Your sociable, less predictable friends were more likely to join the meme-stock craze that captured the popular imagination in the post-pandemic bull market of 2021, a new paper suggests.
New research Find out who's more likely to invest in stocks, who's more likely to avoid them, and who's more likely to follow a meme-stock or crypto-type trend.
The researchers – Dr. Zhengyang Jiang from Northwestern University's Kellogg School of Management, Cameron Peng from the London School of Economics, and Hongjun Yan from DePaul University's Department of Finance – assessed investors' personalities using the Big Five model.
They found that two personality traits, neuroticism and openness, “stand out in their explanatory power for equity investing. Investors with high neuroticism and those with low openness tend to allocate less investment to equities.”
The study, the researchers argue, could help financial advisors guide investors to make better investment decisions and help shape better policy around investing. He also said that it could lay the foundation for more nuanced research into financial behavior.
“If you look at the past episode of GameStop … or even more recently FTX, you can think: what is luring people to invest in those things and is it good?” Dr. Jiang, one of the authors of the study, told Yahoo Finance. “And these things will be useful for brokerage companies or stock investment firms as well as regulators to understand because it helps them to make better regulations or better products that help people.”
Developed in the 1930s and 1940s, The Big Five model became established in the 1990s and early 1990s as the best approach to understanding personality, according to Dr. David Condon, a personality psychologist at the University of Oregon who was part of the study. were not
“The Big Five are best viewed as an empirically supported, consensus-staged approach to thinking about personality,” Condon said. “Personality psychologists have been building the Big Five for a generation now.”
Based on his analysis, Jiang found that neurotic people tend to be wary of the stock market. For example, they tend to have pessimistic expectations for stock returns and are more likely to worry about a stock market crash.
“And they also have similar negative expectations about GDP and inflation, which means they believe GDP growth is low and inflation is high,” Jiang said. “So all those things align together and present us a picture that neurotic people tend to be pessimistic people.”
In contrast, Jiang said, people with high openness have a greater appetite for risk.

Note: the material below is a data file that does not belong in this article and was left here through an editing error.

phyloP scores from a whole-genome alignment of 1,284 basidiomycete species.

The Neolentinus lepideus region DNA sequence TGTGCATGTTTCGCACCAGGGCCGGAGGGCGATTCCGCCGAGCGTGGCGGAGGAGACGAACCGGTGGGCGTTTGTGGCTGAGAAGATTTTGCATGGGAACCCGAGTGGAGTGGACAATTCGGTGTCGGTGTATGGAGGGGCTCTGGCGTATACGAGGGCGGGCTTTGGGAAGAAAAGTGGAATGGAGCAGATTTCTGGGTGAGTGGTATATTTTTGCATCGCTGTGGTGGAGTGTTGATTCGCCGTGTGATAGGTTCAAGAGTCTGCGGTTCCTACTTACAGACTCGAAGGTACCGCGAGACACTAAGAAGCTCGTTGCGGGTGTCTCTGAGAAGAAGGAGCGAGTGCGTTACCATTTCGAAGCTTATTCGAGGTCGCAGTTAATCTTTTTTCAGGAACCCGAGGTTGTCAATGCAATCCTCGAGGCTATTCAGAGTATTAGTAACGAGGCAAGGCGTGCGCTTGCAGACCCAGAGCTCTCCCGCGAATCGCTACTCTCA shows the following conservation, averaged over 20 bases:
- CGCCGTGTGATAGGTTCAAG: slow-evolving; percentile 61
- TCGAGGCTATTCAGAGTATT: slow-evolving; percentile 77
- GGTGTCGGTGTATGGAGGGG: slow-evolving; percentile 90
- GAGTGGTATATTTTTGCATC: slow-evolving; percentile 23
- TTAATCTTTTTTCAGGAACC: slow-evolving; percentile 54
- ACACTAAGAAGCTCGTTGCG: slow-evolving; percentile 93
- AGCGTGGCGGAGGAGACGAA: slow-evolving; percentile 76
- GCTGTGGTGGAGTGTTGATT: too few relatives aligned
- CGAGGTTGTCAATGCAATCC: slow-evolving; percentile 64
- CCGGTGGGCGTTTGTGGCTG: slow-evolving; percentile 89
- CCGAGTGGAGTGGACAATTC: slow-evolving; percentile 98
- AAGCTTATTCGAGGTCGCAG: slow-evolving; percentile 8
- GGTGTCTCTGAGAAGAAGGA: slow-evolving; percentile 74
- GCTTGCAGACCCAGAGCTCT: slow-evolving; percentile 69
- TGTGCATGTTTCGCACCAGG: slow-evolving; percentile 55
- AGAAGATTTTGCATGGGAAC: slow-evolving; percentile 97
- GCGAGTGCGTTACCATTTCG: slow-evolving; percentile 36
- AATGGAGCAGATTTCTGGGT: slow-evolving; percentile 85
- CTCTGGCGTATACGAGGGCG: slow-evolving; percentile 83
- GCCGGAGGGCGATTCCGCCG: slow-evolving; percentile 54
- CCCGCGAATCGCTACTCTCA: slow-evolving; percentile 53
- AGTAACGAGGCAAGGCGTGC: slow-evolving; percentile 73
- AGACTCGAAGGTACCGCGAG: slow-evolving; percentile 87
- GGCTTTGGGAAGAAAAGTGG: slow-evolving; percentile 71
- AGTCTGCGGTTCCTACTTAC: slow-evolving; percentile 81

“So people who are more open to new ideas, artistic ideas, are also more likely to invest in the stock market,” Jiang said.
The study also found that investors who scored high on extraversion and neuroticism “were more likely to adopt a certain investment if it was popular with those around them,” the study said, such as meme stocks or crypto.
On the other hand, agreeableness and conscientiousness played less important roles in financial decisions, according to the researchers' findings.
‘This may be relevant for policy recommendations'
Condon agreed with the researchers that personality psychology could change the way major financial institutions assess investors and cited the example of an investment manager working with family funds and dealing with a client base in disarray. .
“They may be groups that will meet you with educational advice about risk adjustment,” Condon said. “Or helping them get a better understanding of what the real risk of tail events is in these black swan events, in the hope that it will help them come up with more efficient investments.”
Similarly, Jiang explained that advisors can use personality psychology to encourage neurotic investors to engage in conservative, index investments that better fit their aversion to risk.
“We can push them a little bit to do things they're not comfortable with, based on their personality profiles,” Jiang said.
And it's not just consultants who can benefit. Lawmakers can design better policies that help investors avoid their worst impulses.
“If we can take a step back and ask why we want to study these issues in finance, you can see that it might be relevant to policy recommendation,” Jiang said. “It could point to potential education or policies that could help policy makers get better outcomes for people.”
‘Useful direction for future research'
Condon also noted the unprecedented nature of the study.
“It's highly innovative in that it's looking to take a more holistic approach to the relationship between personality and financial decision-making,” Condon said. “Trying to take a more holistic view of the personality angle is really innovative.”
He suggests that using the Big Five model of personality may be just the beginning, explaining that researchers are just beginning to use even more complex personality models to understand investor behavior.
“There are quite a few now and growing all the time, some very large datasets that can allow finer-grained analysis of features and personality below the Big Five,” said Condon, the more specific characteristics of personality that influence investment decisions. Are “
Jiang agreed, also saying that the study is about “merging the Big Five personality dimensions with asset pricing or financial applications”.
“Of course, we can also look at some more detailed things … I think those are also very useful directions for future research,” Jiang said. from psychology.”
dylan kroll The reporter and researcher is at Yahoo Finance. follow him on twitter @CrollonPatrol,
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